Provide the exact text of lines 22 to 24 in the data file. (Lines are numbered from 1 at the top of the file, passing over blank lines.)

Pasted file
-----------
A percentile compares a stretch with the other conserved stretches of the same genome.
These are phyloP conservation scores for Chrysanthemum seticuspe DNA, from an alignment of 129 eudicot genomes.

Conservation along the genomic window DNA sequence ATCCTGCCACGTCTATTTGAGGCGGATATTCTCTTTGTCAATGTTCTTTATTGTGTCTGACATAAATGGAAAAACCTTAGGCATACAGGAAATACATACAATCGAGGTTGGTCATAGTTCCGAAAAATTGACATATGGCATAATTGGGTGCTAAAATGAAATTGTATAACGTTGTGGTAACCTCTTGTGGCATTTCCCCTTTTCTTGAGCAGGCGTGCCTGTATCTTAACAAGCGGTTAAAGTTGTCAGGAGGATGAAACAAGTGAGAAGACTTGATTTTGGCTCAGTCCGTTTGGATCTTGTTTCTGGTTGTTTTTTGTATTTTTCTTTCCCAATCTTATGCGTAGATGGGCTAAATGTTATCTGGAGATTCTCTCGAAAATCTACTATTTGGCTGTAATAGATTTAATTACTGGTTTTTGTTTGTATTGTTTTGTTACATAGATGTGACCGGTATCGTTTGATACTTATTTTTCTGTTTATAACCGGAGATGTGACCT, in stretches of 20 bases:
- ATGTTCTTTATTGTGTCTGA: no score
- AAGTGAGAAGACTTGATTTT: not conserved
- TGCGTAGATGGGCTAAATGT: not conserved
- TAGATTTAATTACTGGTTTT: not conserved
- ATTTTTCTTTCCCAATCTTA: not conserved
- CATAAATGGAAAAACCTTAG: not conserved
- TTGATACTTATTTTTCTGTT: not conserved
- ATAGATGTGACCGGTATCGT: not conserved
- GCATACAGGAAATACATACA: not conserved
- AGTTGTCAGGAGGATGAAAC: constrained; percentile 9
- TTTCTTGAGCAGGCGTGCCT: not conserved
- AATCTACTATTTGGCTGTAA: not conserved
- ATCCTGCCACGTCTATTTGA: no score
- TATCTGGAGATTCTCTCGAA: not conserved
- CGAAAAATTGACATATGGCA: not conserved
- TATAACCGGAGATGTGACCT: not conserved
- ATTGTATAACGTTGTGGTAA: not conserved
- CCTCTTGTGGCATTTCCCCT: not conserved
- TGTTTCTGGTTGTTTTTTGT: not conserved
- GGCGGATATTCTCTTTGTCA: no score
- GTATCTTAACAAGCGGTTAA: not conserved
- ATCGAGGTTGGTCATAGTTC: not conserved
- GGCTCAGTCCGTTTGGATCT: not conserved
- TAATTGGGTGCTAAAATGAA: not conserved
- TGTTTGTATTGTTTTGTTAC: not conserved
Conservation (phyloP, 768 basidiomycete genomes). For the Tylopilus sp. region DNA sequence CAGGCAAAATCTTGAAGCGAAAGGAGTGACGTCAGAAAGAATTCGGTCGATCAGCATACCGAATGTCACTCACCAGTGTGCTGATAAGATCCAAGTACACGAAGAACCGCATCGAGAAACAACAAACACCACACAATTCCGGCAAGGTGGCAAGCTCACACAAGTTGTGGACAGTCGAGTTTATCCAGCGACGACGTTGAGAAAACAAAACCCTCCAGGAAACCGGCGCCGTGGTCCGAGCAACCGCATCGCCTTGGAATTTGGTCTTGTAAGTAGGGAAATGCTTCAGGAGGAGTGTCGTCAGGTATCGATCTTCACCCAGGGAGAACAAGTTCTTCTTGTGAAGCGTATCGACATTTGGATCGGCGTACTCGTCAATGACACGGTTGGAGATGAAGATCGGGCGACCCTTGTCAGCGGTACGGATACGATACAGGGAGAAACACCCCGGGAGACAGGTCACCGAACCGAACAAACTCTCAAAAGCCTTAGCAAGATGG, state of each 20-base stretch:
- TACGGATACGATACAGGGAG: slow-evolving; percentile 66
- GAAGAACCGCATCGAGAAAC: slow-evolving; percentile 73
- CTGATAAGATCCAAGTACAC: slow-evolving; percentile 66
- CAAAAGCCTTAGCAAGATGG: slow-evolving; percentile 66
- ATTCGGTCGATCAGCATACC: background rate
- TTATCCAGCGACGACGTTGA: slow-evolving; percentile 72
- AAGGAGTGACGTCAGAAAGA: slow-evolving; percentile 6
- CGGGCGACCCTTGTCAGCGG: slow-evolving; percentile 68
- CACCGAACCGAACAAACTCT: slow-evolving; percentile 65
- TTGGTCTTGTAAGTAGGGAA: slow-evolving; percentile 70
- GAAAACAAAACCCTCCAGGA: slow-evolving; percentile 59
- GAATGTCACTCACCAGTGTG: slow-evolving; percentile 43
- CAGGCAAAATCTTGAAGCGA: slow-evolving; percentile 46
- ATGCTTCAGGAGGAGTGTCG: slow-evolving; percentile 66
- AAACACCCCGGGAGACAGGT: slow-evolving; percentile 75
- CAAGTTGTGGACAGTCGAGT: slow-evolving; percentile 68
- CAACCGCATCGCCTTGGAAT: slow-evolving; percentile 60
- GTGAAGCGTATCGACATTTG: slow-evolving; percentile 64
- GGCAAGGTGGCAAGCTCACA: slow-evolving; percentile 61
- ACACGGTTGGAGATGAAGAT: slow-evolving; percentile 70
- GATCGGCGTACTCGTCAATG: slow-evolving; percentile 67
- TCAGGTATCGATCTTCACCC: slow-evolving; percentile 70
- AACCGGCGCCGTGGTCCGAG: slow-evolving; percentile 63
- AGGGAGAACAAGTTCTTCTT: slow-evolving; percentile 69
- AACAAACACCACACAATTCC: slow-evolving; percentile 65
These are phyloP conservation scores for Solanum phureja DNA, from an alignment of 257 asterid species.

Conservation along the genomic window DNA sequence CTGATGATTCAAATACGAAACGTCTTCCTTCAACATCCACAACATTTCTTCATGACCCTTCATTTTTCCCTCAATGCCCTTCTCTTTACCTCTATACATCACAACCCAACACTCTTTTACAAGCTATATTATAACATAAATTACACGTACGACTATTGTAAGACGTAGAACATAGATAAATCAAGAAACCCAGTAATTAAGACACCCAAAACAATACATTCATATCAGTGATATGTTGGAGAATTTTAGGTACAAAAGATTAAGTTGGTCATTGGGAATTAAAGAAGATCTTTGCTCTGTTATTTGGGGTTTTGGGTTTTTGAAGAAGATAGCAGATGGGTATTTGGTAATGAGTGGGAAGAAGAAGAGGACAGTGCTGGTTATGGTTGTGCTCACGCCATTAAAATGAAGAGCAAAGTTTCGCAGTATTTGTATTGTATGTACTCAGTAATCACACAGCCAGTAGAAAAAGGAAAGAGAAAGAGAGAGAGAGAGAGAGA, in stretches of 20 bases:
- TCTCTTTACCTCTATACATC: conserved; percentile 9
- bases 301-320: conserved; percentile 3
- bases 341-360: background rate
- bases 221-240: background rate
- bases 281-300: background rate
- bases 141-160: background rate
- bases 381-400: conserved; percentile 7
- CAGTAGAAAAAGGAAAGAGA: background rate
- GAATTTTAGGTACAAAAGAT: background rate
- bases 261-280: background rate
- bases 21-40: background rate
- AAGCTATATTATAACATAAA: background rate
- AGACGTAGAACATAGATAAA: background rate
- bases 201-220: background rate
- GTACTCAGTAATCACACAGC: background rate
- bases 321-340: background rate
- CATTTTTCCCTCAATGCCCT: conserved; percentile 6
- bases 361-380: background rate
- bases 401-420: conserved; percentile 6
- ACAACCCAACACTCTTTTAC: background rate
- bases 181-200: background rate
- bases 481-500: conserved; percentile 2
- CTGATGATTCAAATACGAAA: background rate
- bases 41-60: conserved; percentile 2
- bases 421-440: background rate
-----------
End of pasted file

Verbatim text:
- TGTTTCTGGTTGTTTTTTGT: not conserved
- GGCGGATATTCTCTTTGTCA: no score
- GTATCTTAACAAGCGGTTAA: not conserved